Experience Tellico Village
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Nestled in the foothills of the Smoky Mountains and spanning 31 miles along the eastern shore of Tellico Lake, the East Lakeshore Trail provides plenty of opportunity for those in the region to enjoy the outdoors.

In 2002, TVA sold land for the development of what is now the Wind River community. A small group of citizens from Tellico Village, Vonore and Greenback voiced concerns about possible damage the new development could cause.

From there, the Watershed Association of the Tellico Reservoir, or WATeR, was born.

“It is an all volunteer, not-for-profit organization whose focus is on water pollution, soil erosion, and promoting environmental education and appropriate outdoor recreational pursuits, ” Bob Martin, WAReR board member, said. “It has sponsored an annual lakeshore cleanup for many years.”

Those involved with the early formation of WATeR were concerned about the loss of the natural undeveloped east lakeshore of Tellico Lake.

“They came up with the concept of developing a trail,” Martin said. “It was a major community, recreational asset that might also help deter future sale of land on the underdeveloped, natural side of the lake for commercial and residential development.”

WATeR entered into a formal, cooperative agreement with TVA in March of 2003 for the purpose of developing the East Lakeshore Trail.

“It was a slow start with one of the local hiking groups giving up one of their weekly hiking days to work one day a month on building the trail,” Martin said. “This eventually changed to working three mornings a month with more volunteers showing interest in building the trail.”

What began as a mere idea 15 years ago has become a reality that has far exceeded expectations. The trail was completed on Dec. 1, 2014, extending 28.5 miles from its southern terminus near the U.S. Highway 321 canal bridge to its southern terminus at the Wildcat Pointe Trailhead located off East Coast Tellico Parkway, close to U.S. Highway 411.

The East Lakeshore Trail was officially designated as a National Recreation Trail by the United States Department of the Interior on May 30, 2012.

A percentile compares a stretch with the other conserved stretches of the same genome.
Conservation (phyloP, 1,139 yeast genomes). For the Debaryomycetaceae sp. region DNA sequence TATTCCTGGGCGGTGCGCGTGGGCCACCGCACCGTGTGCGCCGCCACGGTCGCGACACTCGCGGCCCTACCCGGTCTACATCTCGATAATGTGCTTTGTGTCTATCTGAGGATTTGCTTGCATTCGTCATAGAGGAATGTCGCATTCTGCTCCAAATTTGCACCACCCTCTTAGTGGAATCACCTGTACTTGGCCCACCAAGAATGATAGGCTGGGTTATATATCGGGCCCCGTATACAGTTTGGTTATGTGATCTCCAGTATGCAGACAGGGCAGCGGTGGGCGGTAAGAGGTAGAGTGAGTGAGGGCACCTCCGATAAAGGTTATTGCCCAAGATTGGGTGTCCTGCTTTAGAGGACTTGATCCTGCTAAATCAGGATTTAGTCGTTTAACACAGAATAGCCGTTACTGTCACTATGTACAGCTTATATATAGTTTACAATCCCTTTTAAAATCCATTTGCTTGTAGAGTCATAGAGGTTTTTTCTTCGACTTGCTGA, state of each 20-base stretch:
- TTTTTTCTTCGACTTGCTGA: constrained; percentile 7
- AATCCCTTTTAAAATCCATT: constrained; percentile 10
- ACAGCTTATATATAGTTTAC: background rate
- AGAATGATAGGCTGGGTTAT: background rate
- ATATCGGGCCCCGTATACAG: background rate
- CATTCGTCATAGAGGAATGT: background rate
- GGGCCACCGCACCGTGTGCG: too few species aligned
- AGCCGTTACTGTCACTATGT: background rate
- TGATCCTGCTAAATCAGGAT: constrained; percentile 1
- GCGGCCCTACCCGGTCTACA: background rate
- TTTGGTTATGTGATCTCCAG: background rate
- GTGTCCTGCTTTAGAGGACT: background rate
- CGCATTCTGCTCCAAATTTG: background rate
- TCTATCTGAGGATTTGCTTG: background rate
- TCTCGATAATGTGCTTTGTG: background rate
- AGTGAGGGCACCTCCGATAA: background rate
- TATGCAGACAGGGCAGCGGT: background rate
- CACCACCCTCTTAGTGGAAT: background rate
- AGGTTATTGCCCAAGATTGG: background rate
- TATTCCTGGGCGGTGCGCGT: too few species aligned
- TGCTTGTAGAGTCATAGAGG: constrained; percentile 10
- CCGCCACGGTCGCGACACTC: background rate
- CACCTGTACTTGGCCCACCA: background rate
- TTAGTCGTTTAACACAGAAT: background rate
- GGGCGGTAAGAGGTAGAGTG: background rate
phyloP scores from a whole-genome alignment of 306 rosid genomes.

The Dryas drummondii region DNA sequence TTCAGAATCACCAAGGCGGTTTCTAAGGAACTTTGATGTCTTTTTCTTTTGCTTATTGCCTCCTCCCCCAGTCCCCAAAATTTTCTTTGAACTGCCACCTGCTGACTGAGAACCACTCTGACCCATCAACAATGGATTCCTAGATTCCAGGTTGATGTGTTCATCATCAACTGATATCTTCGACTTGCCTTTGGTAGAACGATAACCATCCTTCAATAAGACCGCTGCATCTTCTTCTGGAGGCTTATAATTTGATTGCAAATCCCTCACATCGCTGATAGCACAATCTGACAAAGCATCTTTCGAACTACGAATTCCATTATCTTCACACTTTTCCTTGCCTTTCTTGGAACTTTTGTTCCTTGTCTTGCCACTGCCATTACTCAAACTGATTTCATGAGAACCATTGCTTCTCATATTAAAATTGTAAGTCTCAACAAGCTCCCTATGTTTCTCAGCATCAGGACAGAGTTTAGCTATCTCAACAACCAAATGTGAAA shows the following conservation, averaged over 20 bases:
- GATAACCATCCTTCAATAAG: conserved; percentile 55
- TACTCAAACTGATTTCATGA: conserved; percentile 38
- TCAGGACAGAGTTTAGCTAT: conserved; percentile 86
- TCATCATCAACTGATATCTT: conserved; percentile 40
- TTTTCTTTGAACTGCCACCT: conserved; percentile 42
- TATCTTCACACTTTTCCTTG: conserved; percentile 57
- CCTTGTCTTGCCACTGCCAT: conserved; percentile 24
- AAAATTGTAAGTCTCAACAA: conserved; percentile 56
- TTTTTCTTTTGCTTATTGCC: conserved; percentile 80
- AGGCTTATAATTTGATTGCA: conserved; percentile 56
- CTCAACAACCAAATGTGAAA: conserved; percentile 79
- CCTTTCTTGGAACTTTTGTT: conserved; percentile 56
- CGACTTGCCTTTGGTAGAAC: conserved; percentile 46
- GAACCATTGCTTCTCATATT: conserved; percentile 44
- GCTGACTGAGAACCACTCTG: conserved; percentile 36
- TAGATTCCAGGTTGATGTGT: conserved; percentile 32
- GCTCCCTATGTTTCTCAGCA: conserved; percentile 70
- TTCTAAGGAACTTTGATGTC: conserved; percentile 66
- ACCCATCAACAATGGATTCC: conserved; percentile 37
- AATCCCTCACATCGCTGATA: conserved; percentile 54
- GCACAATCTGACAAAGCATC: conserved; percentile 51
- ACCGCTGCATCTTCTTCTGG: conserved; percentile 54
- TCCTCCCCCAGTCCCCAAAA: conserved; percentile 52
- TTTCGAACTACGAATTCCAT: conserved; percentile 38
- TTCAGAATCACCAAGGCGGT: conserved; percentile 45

“That was such a great day for all involved,” Rebecca Hayden-Morgan, TVA policy and project manager, said.”There was so much work that went into developing all of these trails from so many volunteers around the area. They put in a lot of money, sweat, and hours to help make it all become a reality.”

The work would not have been possible without volunteers teaming up with the TVA, Morgan said.

“It was a joint effort between all the different volunteers and the TVA,” Morgan said.”We helped them with the visioning and marking everything and they put in all the hard work because there was no way we had the man hours to get that done, especially with a 30-mile trail system that spans into three different areas.”

Completing the Trail

Today, the East Lakeshore Trail consists of 31 miles of trail, including a recently developed one-mile spur trail near the southern terminus with several connectors.

“It’s all a product of a successful partnership between WATeR and the Tennessee Valley Authority,”Martin said. “Building the trail involved much more than just digging a foot path in the woods. I know we put in 1,722 hours of work up to 2014. We had another 1,300 hours just for maintenance.”

In all, there are nine separate branches of the trail supported by eight developed trailhead parking areas with information map kiosks. There are also 35 handmade benches, bridges and boardwalk structures of various lengths throughout the trail system.

“The trail was and still is completely maintained by volunteers,” George Zola, WATeR president, said. “It’s a constant thing — a never-ending process. We’ve all put in a lot of work over the years and still do to keep it all up.”

Martin believes there are many draws for hiking the trail.

“Well obviously, the entire trail system runs along Tellico Lake,” he said. “Tellico is one of the prettiest lakes in all of the country and these trails are perfect for anyone that enjoys nature. All of the trails have different characteristics — none are the same. Some are highly wooded, some are wide open and others have both aspects along the lake. I really think this trail is one of the best in the nation.”

The branches vary in length with the purpose of making the trail accessible to anyone.

“These trails aren’t difficult and anyone can use them,” Martin said. “The Knoxville Track Club also comes out and they’ll run a marathon, including a 100-mile race. That’s incredible to me and I’m certainly glad they come all the way out here to do that. The purpose of developing this trail was to allow everyone to use it, not just for us. There’s really no way of telling how many people use the trail every year, but we do know it’s thousands. It’s just a really good draw for this area.”

For Maryville resident Dakota McMahan, the trail is a ‘hidden gem’ due to its location and opportunities for more than just a hike.

“I really didn’t even know all of this was out here until this summer,” McMahan said. “It’s really nice out here and seems like a hidden gem. The trails are nice and with the lake, it also seems like there could be some really good fishing and swimming spots. It’s a nice place to just get away.”

The News Herald

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